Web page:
Like a chalkboard, HB pencils, and a desk whose top opens to reveal dried gum stuck to its insides, a globe is something most of us remember from our school days, yet haven’t given much thought to since Grade 4. This was no different for Peter Bellerby, who, in 2008, set about on a quest to find the perfect globe for his father’s 80th birthday. “I was looking for a globe that was aesthetically nice as well as geographically accurate,” he recalls. When he couldn’t find a globe to his liking, Bellerby set about constructing one, a pursuit that quickly turned into an arduous process of creating a hundred or so prototypes before he was satisfied. “I thought it would take three or four months and cost a little bit of money, but it was horrendous. It took 18 months and cost £150,000 [$270,000 Canadian] plus—it was way out of control.”
And yet, six years later, Bellerby is the proprietor behind Bellerby & Co., one of the world’s only businesses specializing in handmade bespoke globes. “You can only find modern, school-style globes or beautiful antiques,” he explains of the globe selection from his studio in Stoke Newington, a district in north London, England. “I love the antiques, but you can’t use them—every time you touch them, a bit falls off.”
Prior to making globes, Bellerby had run a string of successful independent businesses, including Bloomsbury Bowling Lanes, which turned over more than £100,000 ($180,000) per week. Launching a globe-making company was a surprise even to himself. “I didn’t tell most of my friends because it was such a weird thing to do, and I didn’t know whether I’d be able to do it,” he laughs.
Yet it was precisely the unknown that Bellerby enjoyed most. “There was literally no one I could go to who could give me advice,” he recalls. “I spent ages working out the best ways; I had to teach myself everything about the process of applying the map to the sphere.”
The Bellerby & Co. repertoire includes six globe types: Livingstone, Britannia, Galileo, Curve, Churchill, and mini desk globes. The globes are fabricated from either plaster of Paris (inlaid with burlap fibres for strength) or fibreglass (glass-reinforced plastic) or resin composite, and then prepared for attaching gores—triangular strips of paper that, together, fit perfectly to form a sphere. This process is painstaking, time-consuming, and both exceedingly frustrating and incredibly rewarding. “We wet the gore, stretch it close to its breaking point, and align it so the [latitude] lines match precisely,” explains Bellerby. Once all the gores are in place, and, following several days of drying, the globe is protected using a uniquely formulated resin compound. While Bellerby’s technique is utterly meticulous, it gives the finished product unmatched accuracy.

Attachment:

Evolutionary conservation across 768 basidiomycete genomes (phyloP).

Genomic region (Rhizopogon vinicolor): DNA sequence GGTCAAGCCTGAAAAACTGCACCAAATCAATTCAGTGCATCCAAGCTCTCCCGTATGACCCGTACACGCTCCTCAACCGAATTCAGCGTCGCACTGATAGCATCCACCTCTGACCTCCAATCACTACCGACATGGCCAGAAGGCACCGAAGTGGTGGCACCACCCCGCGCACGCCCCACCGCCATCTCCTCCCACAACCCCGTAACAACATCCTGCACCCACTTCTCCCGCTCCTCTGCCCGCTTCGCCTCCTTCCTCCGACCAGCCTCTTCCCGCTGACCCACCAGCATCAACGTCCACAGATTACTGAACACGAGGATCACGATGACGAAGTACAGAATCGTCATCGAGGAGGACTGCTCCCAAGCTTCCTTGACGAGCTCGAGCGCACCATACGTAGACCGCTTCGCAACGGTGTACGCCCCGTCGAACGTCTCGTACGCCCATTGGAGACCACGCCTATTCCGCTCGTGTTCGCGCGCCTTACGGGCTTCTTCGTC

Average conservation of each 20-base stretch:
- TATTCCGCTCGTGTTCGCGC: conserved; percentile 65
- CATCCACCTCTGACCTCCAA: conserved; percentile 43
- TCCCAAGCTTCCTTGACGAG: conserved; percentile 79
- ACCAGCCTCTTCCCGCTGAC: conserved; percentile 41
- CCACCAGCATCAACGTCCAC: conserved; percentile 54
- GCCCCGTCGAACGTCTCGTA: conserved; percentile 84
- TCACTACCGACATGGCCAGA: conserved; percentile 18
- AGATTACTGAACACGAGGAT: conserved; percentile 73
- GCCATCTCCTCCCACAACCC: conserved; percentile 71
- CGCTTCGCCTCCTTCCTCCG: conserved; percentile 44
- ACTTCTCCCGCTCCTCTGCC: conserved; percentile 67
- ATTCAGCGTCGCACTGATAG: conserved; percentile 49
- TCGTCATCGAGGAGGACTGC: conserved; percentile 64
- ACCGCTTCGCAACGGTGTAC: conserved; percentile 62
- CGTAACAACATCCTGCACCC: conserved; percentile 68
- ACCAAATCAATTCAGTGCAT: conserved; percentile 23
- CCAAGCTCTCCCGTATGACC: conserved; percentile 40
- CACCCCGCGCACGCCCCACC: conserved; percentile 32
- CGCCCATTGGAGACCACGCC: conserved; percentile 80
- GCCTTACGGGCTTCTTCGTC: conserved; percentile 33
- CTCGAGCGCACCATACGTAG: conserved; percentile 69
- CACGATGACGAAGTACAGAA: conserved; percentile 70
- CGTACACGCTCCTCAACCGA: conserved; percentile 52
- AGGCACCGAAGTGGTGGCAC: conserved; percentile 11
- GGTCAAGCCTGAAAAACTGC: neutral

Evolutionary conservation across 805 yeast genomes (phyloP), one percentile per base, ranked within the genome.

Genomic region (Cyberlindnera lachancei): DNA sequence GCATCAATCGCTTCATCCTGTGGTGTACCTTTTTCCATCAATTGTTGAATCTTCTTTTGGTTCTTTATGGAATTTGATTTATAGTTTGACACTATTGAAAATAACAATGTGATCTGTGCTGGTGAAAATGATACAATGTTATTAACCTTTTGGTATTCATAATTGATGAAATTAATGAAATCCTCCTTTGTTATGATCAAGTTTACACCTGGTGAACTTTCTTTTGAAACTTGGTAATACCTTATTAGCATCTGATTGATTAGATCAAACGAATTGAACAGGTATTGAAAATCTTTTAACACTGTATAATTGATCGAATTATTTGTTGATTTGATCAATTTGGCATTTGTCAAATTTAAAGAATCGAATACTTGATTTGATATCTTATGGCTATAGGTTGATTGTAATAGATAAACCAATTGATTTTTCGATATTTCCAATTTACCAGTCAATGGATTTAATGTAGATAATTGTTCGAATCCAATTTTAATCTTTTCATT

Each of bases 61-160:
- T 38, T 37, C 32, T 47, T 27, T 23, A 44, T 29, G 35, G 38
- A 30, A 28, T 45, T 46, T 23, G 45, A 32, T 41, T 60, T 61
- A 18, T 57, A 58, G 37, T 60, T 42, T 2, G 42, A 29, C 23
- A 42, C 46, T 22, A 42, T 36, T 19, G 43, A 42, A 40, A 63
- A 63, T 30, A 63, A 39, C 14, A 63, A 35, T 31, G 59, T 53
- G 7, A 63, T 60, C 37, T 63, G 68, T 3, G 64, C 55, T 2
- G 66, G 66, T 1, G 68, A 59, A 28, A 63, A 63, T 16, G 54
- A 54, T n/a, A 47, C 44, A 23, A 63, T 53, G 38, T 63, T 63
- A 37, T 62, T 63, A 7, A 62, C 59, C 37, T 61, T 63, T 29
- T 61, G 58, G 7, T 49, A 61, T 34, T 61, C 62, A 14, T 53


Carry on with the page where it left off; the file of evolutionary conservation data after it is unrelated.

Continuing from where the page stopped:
Making globes by hand is obviously a specific skill, one that requires a great deal of patience and can continually be finessed. “It’s one of those things [where] you can learn 70 per cent of the technique relatively quickly, but the other 30 per cent takes 20 times as long,” admits Bellerby. “It really is a true art.”
Bellerby & Co. makes fewer than 400 globes each year, though this number is steadily rising thanks to a growing customer base and showings at such high-profile retailers as Harrods. Bellerby recently completed 20 globes for a private-jet manufacturer at £1,100 ($2,000) each; presumably, they were intended as gifts for clients. Larger globes, which cost anywhere from £4,990 ($9,000) to upward of £40,000 ($72,000), are made to order and often personalized and/or customized with painted animals, highlighted locations, plotted routes, poetry—the sky is the limit. “We’re doing one as a gift for a gentleman who did a three-year, around-the-world trip in a car,” Bellerby reveals.
Whenever possible, Bellerby tries to hand-deliver each globe. “They’re robustly made, but [personal delivery] is a hundred times more reliable,” he says. And yet another way of seeing the world.